Step 3. Identify Promising Software
If requirements are specified in detail, the teacher (or materials selection committee) will have a good head start when it comes to identifying promising software. There are many ways to identify promising software, and the responsible selector should use as many of them as possible. Catalogs still remain an important source for descriptions of software. Most district level educational communications/media centers are on catalog mailing lists from virtually all software producers and wholesalers. Software is advertised, described, and often reviewed in magazines and journals found in school, university, and public libraries. The Educational Products Information Exchange (EPIE) produces The Educational Software Selector (TESS), a database containing descriptions and reviews of thousands of currently published educational software programs.
Teachers who have access to the Internet can find out about software from other teachers by joining a listserv. Posting a question such as, "I am an eighth grade science teacher and I am looking for interactive software for a PC environment that will teach my students how to . . . " is likely to bring dozens of responses. Many listservs are archived on the AskERIC Virtual Library gopher (gopher ericir.syr.edu) or WWW site ( http://ericir.syr.edu). Directions for joining a listserv may be found in the archives, or e-mail AskERIC@ericir.syr.edu for more information on listservs.
The above are but a few sources for identifying promising software. The more precisely the requirements are specified in Step 2, the easier it will be to screen out those products that are least likely to meet the user's specifications and the easier it will be to focus on more promising products.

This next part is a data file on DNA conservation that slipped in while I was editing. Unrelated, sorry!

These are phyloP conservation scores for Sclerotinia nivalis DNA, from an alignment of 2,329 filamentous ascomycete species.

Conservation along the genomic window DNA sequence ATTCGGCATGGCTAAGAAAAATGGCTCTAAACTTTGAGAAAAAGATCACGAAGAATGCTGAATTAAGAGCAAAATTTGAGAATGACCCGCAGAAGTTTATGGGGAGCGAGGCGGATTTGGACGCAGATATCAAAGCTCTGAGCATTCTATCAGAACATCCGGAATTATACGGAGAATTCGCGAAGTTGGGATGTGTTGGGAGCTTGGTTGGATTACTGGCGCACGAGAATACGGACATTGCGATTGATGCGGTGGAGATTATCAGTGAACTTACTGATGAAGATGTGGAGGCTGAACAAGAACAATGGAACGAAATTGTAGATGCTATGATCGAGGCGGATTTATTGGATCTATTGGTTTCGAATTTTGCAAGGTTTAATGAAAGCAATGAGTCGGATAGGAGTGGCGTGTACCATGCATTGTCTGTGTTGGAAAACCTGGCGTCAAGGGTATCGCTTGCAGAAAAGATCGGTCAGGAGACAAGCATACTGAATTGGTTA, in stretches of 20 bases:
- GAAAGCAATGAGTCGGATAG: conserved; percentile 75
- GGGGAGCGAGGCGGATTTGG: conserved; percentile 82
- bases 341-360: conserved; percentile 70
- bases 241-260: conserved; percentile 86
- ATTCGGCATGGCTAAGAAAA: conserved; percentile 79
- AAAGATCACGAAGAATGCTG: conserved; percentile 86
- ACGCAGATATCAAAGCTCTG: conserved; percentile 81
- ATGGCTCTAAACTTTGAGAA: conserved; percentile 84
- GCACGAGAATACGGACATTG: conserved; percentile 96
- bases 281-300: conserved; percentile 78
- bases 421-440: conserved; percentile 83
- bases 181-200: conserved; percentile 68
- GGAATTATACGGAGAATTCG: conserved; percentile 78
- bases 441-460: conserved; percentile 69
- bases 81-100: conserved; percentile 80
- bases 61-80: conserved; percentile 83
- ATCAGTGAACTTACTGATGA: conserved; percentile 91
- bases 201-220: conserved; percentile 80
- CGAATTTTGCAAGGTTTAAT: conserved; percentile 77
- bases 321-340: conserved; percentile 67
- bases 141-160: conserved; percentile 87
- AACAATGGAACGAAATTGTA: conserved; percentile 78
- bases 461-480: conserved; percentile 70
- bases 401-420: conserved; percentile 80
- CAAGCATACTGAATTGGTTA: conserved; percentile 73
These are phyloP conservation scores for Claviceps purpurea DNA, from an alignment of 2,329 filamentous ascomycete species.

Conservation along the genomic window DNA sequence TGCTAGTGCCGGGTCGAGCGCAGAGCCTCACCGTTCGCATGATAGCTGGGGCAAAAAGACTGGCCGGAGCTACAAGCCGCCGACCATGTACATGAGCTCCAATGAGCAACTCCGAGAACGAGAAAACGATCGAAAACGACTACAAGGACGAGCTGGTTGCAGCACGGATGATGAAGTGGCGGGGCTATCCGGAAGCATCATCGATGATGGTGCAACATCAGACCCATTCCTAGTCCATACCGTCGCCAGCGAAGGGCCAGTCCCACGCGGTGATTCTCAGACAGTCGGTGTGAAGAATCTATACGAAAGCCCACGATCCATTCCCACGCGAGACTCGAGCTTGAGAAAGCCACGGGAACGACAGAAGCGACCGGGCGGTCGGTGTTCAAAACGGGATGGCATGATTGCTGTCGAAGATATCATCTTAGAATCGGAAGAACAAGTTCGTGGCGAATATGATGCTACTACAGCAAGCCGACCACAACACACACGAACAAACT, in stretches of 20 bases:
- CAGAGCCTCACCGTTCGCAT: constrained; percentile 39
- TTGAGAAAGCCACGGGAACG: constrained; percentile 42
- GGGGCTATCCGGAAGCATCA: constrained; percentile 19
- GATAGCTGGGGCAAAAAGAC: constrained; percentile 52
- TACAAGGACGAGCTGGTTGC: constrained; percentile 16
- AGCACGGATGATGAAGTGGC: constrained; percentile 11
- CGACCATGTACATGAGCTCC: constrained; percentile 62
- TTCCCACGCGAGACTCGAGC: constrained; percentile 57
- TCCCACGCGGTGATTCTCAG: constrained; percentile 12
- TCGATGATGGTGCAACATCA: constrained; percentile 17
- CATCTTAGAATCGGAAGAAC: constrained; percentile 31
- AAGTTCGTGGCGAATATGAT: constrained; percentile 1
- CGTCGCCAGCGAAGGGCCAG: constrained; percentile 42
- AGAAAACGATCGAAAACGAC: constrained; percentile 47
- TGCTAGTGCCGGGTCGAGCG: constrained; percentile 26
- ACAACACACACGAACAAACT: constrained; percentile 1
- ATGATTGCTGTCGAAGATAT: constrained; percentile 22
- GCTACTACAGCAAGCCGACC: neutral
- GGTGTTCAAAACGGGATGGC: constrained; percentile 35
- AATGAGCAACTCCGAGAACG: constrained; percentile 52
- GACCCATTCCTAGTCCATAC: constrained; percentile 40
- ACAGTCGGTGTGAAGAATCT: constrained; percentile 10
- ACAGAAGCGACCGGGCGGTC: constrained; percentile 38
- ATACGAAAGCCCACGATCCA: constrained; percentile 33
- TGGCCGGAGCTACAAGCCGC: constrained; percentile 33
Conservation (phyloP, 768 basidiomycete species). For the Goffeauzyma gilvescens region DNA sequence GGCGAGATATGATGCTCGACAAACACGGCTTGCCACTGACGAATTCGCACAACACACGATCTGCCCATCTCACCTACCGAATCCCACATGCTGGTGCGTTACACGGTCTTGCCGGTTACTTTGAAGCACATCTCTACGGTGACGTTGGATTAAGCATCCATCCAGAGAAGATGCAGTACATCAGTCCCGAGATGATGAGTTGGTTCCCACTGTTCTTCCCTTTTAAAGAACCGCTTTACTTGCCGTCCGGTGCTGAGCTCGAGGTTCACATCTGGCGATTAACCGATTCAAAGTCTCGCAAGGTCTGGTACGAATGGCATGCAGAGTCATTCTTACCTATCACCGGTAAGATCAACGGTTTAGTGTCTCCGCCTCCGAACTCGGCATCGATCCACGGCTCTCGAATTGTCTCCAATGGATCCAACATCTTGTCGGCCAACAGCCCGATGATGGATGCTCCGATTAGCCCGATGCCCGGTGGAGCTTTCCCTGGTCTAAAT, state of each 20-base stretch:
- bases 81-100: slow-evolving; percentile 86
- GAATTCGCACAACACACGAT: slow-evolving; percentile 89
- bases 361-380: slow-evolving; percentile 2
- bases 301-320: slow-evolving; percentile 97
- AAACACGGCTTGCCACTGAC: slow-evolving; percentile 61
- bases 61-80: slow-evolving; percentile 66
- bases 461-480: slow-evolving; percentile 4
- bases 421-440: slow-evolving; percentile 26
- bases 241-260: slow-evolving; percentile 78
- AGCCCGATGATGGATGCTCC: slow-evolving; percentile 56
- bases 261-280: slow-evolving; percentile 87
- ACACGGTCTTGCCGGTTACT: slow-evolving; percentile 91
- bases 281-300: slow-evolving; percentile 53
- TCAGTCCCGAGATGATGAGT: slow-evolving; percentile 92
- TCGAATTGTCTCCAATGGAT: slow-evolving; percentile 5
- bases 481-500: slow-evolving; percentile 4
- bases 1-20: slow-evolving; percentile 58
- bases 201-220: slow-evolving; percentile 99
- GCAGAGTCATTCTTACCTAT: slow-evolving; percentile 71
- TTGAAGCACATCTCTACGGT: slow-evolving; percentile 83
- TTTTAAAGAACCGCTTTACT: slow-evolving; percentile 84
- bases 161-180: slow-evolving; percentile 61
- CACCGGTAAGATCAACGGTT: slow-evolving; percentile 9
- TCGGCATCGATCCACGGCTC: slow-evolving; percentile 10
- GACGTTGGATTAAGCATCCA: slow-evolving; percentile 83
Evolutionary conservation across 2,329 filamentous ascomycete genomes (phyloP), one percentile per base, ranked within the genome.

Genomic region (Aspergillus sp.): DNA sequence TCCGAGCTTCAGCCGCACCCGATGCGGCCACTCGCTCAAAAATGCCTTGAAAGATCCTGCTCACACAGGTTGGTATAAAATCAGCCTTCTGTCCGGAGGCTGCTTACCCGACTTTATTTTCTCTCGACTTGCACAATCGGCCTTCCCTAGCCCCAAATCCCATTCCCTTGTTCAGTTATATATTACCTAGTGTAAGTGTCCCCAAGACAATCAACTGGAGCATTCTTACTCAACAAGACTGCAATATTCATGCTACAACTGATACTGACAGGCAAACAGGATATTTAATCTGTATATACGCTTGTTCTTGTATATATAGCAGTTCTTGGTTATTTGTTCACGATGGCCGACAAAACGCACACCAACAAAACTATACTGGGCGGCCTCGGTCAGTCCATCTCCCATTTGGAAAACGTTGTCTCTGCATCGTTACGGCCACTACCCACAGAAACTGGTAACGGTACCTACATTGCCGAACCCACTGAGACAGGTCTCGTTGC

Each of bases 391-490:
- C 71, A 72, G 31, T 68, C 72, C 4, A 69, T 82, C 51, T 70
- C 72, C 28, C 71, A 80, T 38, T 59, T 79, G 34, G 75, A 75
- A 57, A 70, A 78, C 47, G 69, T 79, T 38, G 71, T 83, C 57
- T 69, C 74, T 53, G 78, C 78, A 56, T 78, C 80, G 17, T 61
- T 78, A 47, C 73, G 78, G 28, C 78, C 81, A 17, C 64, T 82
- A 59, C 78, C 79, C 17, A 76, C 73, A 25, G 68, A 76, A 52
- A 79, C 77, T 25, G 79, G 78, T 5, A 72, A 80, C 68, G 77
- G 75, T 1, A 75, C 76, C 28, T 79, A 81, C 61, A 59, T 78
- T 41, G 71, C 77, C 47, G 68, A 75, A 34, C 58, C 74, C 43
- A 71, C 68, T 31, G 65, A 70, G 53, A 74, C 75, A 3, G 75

Step 4. Read Relevant Reviews
After a list of promising software has been identified (using the suggestions outlined in Step 3), the teacher (or materials selection committee) may be able to narrow or expand the list by reading relevant software reviews. It is very important to realize, however, that reading reviews should not take the place of previewing, described in Step 5. Software reviews may be found in educational journals, some of which may be identified by searching the ERIC database using appropriate descriptors (e.g. software, selection, evaluation, elementary, secondary). For example, Heyboer and Mayo, in the January 1993 issue of Teacher Magazine, describe 12 computer software programs available for elementary and secondary math and science classes. Evaluation services such as EPIE, subscribed to by many school and public libraries, provide a database of selected software evaluations and reviews. A visit to the library is an important part of responsible software selection. Keep Step 1 (Analyze Needs) and Step 2 (Specify Requirements) in mind as you read the reviews. It is also important to note the audience upon which the review is based. A software program may have received a poor review because it was tested with a different audience than the one you have in mind. Reviews are important screening tools when used as part of the entire selection process.
Step 5. Preview Software
The most effective way to judge whether software is appropriate or not is to observe students as they interact with the program. Are the educational objectives achieved when the student uses the program? The responsible teacher should not purchase software without previewing it with his or her own students. Preview as many programs as you can find that appear to meet your selection criteria. Some software vendors will allow free preview of an entire program. Some vendors will provide a free demonstration disk containing a subset of a larger program. Some vendors will not allow preview without a purchase order, but will allow the teacher to return the program within a specified time limit with no financial obligation. In some situations, a teacher may be able to borrow a program from another teacher for preview purposes. As a general rule, if there is no way to preview software with your own students--avoid that software.